for the destruction techniques that are used at your
RELEASING (SCRATCHING) MAGNETIC
As librarian, one of your many tasks may be to
release (scratch) magnetic media; that is, make the
media available to the computer operator for reuse.
Before you release or scratch media, there are several
things you should know. First, never remove a save
label from a tape, disk, or diskette without the
permission of the user to whom the data on the media
belongs. Well, then you might ask, how does one go
about getting the users permission? There are several
ways this can be accomplished: by phone, by way of an
interoffice memo, or by contacting each individual in
person; but the fastest and easiest way is to distribute a
copy of the release report on a weekly basis. The users
can annotate the files they want released and return the
report to you.
At that time, you can scratch the
appropriate files and make the magnetic media
available for reuse.
But wait, is the file you are about to scratch the same
file that is listed on the release report? Good question.
Before you start removing save labels, be sure that all
information written on the save label agrees with what is
listed on the release report. There are times when the
computer operator is in a hurry to get things rolling and
may accidentally place the wrong wrap-around strap on
a tape, disk pack cover on the wrong disk, or attach the
wrong save label to a newly created file. By performing
this check, you could avoid hours of computer rerun
time. Once you have determined the file to be scratched
agrees with the information on the release report, you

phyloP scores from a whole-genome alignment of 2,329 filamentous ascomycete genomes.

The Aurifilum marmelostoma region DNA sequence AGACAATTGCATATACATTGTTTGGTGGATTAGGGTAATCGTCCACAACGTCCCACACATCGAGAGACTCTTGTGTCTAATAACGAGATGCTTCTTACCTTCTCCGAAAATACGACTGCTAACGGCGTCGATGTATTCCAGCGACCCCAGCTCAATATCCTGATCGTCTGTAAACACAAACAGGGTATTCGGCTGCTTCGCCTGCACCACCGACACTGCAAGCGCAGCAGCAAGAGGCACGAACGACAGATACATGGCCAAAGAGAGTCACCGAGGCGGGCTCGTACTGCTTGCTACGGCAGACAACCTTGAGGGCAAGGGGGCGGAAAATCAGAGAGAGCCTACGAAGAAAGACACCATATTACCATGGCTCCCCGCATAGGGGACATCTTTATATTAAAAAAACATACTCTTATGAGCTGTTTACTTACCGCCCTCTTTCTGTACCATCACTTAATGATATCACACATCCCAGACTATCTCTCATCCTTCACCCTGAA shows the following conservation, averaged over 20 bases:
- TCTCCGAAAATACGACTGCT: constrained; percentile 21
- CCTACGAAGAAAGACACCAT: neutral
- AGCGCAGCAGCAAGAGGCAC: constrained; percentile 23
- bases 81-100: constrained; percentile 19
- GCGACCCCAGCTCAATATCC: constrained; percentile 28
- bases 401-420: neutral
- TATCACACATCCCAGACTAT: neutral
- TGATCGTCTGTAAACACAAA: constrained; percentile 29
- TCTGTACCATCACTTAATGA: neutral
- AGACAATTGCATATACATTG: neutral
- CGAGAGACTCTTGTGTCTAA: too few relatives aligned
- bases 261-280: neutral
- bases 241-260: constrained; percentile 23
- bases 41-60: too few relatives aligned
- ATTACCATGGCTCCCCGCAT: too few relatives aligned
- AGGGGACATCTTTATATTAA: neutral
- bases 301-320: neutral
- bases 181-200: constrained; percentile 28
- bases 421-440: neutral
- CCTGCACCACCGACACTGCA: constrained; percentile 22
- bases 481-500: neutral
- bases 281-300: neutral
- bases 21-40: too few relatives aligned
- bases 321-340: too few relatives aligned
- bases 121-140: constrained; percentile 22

can remove the save label.
If the file to be scratched contains classified data, be
sure the media is degaussed before its release unless it is
to be used again for the recording of classified data of
the same security level.
Next, examine the media thoroughly to be sure it is
healthy (in good physical condition). Be on the lookout
for the following problems:
MAGNETIC TAPE Look for contaminants on
inside and outside of flanges, tape unevenly rewound
(take note of the tape unit it was created on), cracked or
warped flanges, cracks around the center hub (if made
of plastic), uneven tape packing (look for ripples
between the layers of tape), and broken or deteriorated
MAGNETIC DISK Look for contaminants inside
and outside of the disk pack covers, cracked or broken
covers (top and bottom), and damaged or warped disk
platters. Be sure the locking mechanism is functioning
contaminants, primarily dust and oily marks on the
Next, you should look at the usage and certification
labels to see whether or not the tape or disk needs to be
cleaned or recertified; and if so, do it.
Finally, be sure to place (insert) a write ring in the
slot provided on the back side of each scratch tape.
Forward the magnetic media to the computer operations
area. Do not forget to follow up on the paperwork. That
is, update the library master file (or database) to reflect
latest status on the media.
In addition to performing library functions, you will
need to consider other areas of library management.
These include protection and storage of media,
maintaining a proper physical environment,
management of classified media and materials,
magnetic media administrative duties, tape retention,
and disaster/off-site backup. You will learn about these
management areas in this topic.
STORAGE OF MAGNETIC MEDIA
Data is one of your installations most valuable
assets, and, as the librarian, you are responsible and
accountable for its protection. You must protect it from
a number of things. The data that is recorded on
magnetic media must be protected from theft,
unauthorized access by individuals, destruction by fire,
flooding, contamination, accidental overwrite, and so
on. The key words here are protection and security, not
only of the media but also of the library spaces as well.
The library must be theftproof. It should be of
vault-type construction, with no windows and with
cypher locks (or their equivalent) on the doors.
Personnel access must be closely controlled. You must
follow proper procedures to ensure that material
entering or leaving the library is controlled. You should
be aware of the fact that security means more than the
loss of data through theft or sabotage. If the user cannot
depend on the data, as recorded on magnetic media and
retrieved from the library, then the entire library
becomes worthless. Regardless of the classification of